Airway Smooth Muscle
Intracellular calcium plays a major role in airway smooth muscle (ASM) contraction and relaxation. Altered airway reactivity to bronchoconstrictors versus bronchodilators underlies diseases such as asthma and the septic lung. Drugs used in clinical practice (e.g., anesthesia, critical care) often affect intracellular calcium (Ca2+) concentration of ASM. The laboratory is currently focused on the following aspects of Ca2+ regulation (and dysregulation) in ASM:
- Neurotrophins in the Airway. Neurotrophins are growth factors known to influence the structure and function of neurons. We have recently discovered that neurotrophins are expressed in airway smooth muscle, and that some neurotrophins (BDNF and NT4 acting via TrkB) enhance bronchoconstrictor responses while others (NT3, acting via TrkC) inhibit responses. Based on these exciting data, we are using biochemistry, molecular biology, and Ca2+ imaging to investigate the ASM signaling mechanisms activated by TrkB and TrkC, especially those dealing with Ca2+ regulation (SOCE, sarcoplasmic reticulum, mitochondria), force regulation (rho-kinase), and cell proliferation and survival (PI3/Akt, Erk1/2). These studies are being extended to interactions between neurotrophins and inflammatory cytokines such as TNFα and IL-13, and with smoking and secondhand smoke exposure.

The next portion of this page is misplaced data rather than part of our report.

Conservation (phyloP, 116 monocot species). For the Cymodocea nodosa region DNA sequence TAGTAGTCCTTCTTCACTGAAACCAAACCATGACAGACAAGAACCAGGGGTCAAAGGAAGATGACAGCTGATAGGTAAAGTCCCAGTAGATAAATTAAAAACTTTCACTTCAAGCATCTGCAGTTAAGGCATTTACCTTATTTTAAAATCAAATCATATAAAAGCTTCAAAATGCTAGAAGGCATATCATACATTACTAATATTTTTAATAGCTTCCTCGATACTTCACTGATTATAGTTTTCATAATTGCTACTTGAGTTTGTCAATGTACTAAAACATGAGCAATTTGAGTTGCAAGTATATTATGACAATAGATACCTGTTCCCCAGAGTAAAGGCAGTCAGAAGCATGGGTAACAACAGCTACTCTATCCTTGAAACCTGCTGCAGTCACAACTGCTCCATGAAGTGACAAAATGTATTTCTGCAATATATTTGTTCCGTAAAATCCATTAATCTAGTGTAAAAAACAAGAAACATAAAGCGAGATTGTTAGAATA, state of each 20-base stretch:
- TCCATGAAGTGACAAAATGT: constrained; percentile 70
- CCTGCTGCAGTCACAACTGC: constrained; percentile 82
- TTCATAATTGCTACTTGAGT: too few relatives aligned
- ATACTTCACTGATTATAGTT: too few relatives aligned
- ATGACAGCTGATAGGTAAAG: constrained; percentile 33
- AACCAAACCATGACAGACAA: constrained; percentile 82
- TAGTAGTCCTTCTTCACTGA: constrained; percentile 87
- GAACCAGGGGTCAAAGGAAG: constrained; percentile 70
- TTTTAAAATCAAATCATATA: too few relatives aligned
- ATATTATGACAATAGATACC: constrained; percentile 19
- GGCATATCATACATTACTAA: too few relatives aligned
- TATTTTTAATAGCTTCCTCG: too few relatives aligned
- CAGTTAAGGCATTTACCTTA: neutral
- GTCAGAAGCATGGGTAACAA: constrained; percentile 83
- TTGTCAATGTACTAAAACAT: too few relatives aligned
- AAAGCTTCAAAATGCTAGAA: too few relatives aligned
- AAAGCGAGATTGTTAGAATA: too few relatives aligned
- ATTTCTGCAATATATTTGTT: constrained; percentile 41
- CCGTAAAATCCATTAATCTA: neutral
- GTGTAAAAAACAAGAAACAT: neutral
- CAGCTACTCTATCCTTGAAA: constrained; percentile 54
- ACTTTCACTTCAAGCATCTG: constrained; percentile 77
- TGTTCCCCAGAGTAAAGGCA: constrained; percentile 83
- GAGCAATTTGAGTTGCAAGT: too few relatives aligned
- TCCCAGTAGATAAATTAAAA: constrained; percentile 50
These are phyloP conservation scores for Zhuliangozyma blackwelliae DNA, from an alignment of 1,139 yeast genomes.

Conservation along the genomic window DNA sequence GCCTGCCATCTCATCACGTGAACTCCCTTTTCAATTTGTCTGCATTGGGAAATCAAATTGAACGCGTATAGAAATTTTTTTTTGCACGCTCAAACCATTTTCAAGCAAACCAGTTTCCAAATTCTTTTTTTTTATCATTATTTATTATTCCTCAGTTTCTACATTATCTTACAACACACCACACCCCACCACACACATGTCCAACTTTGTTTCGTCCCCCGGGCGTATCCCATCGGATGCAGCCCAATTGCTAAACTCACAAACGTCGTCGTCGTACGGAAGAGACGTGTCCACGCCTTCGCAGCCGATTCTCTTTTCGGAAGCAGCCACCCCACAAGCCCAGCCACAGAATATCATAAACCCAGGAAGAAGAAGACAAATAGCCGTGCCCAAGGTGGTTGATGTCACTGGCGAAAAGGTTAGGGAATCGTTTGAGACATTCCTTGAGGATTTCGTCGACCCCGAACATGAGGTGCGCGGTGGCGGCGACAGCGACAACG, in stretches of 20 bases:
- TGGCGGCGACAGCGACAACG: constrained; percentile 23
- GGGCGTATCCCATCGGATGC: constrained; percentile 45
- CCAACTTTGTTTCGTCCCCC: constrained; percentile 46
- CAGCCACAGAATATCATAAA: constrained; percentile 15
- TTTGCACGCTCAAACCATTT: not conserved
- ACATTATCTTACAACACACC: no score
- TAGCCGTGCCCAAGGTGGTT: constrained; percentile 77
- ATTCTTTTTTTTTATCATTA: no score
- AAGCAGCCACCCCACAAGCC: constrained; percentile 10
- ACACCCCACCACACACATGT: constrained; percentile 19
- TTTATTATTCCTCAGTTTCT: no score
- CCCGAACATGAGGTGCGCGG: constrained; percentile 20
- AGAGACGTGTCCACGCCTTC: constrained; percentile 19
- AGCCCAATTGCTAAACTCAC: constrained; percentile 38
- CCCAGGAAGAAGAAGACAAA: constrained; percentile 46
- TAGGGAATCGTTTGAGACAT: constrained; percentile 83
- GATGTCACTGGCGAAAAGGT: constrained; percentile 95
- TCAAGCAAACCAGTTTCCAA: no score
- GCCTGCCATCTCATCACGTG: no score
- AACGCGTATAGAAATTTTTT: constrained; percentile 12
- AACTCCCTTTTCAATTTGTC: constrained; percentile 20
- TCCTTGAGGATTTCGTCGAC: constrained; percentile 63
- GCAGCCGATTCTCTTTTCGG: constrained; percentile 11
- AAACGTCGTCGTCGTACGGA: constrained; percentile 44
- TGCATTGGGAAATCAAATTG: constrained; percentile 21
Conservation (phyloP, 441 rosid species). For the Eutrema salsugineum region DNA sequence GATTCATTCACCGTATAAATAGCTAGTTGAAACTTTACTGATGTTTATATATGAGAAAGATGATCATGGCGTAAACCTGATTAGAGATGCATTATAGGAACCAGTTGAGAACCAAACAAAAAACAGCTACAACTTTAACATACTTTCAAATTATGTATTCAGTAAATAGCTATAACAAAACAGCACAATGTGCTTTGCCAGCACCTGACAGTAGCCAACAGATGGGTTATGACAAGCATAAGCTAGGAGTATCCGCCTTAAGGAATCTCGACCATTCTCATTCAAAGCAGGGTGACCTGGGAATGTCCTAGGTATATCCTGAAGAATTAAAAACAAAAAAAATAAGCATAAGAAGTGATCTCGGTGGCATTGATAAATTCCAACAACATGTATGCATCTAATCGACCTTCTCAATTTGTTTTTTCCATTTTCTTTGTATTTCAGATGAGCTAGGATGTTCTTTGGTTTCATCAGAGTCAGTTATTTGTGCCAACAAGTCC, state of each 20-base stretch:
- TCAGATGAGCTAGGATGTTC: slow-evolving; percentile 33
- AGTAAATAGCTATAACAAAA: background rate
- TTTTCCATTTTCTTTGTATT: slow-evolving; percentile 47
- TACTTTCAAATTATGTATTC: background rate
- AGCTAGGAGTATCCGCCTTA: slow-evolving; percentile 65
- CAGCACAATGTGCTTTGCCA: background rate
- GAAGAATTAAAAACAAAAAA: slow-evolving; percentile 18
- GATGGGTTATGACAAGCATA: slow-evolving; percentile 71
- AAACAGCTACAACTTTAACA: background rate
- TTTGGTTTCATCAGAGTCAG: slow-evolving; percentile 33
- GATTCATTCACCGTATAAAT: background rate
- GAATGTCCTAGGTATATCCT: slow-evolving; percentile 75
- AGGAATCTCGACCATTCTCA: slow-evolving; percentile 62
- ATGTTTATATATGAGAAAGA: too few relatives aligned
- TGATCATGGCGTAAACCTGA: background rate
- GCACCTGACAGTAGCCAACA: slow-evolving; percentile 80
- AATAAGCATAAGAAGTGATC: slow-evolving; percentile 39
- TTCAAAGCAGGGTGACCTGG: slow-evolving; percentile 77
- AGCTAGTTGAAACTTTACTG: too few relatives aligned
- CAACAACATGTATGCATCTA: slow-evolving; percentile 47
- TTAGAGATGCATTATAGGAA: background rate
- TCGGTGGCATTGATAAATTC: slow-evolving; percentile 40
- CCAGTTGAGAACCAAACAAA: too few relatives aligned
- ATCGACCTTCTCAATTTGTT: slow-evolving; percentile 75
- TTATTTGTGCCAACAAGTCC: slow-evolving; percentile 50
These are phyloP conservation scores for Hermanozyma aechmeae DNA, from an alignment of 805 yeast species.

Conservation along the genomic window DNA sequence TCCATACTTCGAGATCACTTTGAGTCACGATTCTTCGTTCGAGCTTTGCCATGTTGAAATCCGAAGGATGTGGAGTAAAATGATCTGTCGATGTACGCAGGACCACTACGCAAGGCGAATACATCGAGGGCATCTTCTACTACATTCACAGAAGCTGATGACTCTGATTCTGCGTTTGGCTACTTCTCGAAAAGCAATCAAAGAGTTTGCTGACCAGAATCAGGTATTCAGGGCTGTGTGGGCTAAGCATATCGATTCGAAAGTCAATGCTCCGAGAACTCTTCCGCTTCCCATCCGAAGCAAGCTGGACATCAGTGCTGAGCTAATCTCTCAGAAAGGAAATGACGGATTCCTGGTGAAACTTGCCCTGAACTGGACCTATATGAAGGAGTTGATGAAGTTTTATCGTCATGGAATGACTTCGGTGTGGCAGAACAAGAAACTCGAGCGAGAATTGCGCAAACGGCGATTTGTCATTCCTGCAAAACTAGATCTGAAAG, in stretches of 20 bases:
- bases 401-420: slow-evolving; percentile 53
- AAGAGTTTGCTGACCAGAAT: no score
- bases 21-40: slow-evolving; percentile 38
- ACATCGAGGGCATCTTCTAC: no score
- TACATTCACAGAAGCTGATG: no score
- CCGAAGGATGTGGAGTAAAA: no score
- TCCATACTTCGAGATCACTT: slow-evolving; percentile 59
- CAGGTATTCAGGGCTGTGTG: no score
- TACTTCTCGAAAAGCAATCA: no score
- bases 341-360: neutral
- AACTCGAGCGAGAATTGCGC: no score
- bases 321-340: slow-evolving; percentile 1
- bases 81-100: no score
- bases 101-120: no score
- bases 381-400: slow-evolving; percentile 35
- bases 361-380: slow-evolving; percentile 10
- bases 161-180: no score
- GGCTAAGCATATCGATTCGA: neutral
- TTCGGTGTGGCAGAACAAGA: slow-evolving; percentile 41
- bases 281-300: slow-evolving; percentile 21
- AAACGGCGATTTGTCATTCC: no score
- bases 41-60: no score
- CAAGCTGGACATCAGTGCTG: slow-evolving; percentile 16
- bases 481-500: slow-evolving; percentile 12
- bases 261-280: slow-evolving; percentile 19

- Cigarette Smoke Exposure and the Airway. Both smoking itself and secondhand smoke exposure are known risk factors for airway diseases including lung cancer. We are currently examining changes in airway smooth muscle structure and function induced by cigarette smoke exposure using both human tissues and, in collaboration with the Department of Pulmonary Medicine, mouse models of smoke exposure. Signaling mechanisms such as neurotrophins, cytokines, and gasotransmitters such as carbon monoxide and hydrogen sulfide are being examined.
- Sex Steroids and Airway Tone. The incidence and severity of asthma and reactive airway disease differs between men and women. Menarche, pregnancy, and menopause as well as use of estrogen replacement therapy can influence the incidence and severity of symptoms. We are currently exploring how estrogens can influence the tone of airway smooth muscle by characterizing the intracellular signaling pathways modulated by estrogen receptor stimulation at the plasma membrane as well as in the nucleus. The focus is on regulation of intracellular Ca2+ as well as proliferation of airway smooth muscle cells with inflammation.